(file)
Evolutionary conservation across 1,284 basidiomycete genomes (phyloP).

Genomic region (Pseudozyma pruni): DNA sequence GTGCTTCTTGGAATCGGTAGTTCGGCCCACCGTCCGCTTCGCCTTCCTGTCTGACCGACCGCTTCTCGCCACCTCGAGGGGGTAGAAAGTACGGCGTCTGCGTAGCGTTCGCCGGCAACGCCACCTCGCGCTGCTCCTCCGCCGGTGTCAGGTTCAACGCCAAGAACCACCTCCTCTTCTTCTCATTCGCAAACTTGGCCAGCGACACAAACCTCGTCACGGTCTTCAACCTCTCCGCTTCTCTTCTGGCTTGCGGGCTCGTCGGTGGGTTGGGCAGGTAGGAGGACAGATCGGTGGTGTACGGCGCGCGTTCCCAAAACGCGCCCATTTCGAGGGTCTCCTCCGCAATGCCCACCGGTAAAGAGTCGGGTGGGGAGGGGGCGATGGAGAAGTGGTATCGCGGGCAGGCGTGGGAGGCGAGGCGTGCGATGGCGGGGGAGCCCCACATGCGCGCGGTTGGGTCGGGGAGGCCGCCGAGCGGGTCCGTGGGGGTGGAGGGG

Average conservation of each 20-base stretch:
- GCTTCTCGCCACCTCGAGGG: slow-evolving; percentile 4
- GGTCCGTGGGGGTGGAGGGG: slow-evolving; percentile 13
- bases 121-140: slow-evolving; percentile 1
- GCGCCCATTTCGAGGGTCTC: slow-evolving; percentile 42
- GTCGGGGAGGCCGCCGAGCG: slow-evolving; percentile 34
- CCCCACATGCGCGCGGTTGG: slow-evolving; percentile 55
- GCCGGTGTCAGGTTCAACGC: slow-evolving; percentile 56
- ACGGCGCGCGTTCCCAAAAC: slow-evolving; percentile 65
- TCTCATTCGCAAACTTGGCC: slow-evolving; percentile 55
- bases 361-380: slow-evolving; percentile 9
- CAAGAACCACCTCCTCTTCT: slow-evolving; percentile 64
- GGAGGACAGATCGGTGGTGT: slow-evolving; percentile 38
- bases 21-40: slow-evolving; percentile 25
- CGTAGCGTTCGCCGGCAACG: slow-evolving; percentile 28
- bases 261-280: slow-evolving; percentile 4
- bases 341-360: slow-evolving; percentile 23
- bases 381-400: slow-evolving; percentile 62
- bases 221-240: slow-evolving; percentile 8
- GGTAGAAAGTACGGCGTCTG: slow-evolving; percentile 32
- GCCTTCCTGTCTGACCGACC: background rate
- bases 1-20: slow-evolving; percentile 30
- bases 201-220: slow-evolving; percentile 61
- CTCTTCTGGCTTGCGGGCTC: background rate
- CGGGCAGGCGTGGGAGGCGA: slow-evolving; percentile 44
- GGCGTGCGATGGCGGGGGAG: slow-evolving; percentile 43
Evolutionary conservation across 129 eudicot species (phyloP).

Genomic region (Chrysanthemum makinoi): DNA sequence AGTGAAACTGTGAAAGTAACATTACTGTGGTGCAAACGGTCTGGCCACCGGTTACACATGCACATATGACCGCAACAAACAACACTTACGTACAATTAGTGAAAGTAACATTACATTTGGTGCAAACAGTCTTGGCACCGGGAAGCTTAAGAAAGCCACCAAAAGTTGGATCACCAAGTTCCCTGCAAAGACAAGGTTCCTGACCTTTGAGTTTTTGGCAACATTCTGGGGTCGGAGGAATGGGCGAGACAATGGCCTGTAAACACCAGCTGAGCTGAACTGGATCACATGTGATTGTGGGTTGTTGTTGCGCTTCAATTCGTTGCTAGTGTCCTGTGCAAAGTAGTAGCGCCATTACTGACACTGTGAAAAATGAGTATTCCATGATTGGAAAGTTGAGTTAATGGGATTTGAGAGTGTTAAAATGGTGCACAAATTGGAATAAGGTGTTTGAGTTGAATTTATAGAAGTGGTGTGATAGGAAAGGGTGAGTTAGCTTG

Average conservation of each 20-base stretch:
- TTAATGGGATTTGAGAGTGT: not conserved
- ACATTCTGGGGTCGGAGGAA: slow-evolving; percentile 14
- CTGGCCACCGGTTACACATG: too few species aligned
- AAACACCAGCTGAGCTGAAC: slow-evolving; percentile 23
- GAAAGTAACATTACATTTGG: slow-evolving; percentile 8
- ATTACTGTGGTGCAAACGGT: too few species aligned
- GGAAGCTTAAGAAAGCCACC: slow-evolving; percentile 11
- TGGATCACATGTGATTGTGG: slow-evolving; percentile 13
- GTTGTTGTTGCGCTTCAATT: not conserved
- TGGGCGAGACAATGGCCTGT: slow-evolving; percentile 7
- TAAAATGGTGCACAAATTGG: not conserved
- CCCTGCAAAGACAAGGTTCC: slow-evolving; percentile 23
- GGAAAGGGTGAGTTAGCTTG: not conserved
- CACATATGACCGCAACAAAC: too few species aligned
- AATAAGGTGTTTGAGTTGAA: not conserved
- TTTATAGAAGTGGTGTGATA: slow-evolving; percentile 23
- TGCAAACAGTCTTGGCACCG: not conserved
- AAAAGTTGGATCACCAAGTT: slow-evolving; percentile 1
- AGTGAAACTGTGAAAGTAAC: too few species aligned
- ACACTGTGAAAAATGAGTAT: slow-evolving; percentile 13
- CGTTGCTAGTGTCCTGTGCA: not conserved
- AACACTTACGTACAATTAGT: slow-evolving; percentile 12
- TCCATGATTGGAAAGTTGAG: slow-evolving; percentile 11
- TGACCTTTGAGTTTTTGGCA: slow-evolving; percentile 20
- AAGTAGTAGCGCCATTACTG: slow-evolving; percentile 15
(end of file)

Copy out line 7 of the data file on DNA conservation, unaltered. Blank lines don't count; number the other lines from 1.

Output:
- GCGCCCATTTCGAGGGTCTC: slow-evolving; percentile 42